Colorectal cancer is the second leading cause of cancer death in South Carolina. Because a colonoscopy can detect and remove polyps before they turn into cancer, screening not only saves lives; it can prevent cancer in the first place. Private insurers are required to fully cover the cost of a screening colonoscopy for people age 50-75.
Sadly, this same protection is not afforded to those on Medicare. Medicare patients who have a screening colonoscopy and a polyp removed may be forced to pay hundreds of dollars out-of-pocket because of a quirk in the law. Medicare patients have to pay 20 percent co-insurance for diagnostic procedures, and when a polyp is removed during screening, it gets coded as a diagnostic exam rather than a prevention exam.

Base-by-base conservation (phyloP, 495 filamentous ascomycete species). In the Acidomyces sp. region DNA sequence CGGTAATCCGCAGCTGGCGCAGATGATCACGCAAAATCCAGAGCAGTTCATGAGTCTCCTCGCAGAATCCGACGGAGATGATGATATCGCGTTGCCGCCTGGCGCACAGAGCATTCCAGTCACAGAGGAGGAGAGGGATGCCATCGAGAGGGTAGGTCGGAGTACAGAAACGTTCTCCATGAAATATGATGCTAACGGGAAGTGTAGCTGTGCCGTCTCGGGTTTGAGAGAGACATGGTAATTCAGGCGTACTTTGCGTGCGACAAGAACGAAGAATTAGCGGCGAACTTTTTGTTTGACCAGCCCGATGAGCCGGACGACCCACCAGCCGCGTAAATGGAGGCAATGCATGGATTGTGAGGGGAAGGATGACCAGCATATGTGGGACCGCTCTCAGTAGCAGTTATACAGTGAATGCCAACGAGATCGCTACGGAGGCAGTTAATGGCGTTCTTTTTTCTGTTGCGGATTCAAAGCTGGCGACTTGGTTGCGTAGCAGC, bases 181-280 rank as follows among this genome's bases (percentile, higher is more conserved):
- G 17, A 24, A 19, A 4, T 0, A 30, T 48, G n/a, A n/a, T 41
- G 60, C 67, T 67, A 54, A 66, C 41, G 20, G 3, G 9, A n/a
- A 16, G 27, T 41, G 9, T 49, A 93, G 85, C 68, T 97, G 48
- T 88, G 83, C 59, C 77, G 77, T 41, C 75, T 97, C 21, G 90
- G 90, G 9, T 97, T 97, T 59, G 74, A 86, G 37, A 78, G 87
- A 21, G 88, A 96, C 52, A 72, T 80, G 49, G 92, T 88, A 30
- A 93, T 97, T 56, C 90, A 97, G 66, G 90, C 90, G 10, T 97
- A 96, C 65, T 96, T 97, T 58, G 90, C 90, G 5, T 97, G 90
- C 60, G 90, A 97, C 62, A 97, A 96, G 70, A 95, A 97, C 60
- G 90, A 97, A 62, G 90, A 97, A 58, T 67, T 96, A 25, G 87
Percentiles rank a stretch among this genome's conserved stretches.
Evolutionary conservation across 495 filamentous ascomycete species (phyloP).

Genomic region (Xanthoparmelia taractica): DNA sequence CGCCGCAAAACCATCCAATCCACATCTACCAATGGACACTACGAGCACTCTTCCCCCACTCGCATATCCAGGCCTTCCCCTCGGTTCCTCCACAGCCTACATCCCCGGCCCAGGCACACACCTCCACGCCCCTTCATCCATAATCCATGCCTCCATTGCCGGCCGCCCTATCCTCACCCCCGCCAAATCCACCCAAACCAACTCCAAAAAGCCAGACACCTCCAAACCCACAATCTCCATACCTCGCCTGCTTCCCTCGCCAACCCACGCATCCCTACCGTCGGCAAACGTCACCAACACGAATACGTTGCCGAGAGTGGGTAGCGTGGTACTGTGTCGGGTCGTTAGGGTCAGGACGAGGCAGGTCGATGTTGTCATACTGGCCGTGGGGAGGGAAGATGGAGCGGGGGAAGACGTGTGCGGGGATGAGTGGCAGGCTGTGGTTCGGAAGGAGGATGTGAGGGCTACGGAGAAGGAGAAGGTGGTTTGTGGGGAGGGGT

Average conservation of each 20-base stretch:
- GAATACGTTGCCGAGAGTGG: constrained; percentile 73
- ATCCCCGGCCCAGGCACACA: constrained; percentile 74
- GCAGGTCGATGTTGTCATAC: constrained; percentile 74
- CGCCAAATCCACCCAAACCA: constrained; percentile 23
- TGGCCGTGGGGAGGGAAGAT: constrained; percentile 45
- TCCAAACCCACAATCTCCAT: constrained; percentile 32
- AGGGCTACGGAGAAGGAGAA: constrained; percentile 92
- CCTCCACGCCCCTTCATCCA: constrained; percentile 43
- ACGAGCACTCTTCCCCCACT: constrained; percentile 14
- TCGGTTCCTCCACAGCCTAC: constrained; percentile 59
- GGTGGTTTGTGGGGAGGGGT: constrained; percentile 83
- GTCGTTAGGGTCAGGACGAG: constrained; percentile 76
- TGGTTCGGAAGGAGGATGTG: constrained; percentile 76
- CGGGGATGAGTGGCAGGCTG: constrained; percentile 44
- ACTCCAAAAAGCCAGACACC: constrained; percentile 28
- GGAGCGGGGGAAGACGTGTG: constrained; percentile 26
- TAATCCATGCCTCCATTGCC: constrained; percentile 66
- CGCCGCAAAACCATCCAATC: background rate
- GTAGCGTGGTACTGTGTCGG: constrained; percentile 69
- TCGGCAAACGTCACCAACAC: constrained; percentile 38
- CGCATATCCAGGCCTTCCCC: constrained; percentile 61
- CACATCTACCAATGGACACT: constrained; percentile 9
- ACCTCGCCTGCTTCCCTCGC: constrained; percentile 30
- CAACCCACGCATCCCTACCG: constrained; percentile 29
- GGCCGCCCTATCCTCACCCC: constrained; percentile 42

Two bills in Congress, H.R.1017 and S.479, would remove these barriers for Medicare patients. I urge you to contact your congressional representatives to make your voice heard.
Is it fair for our elderly, many on fixed incomes, to pay more for a colonoscopy than citizens with private insurance? I think not.
Jan Marie Eberth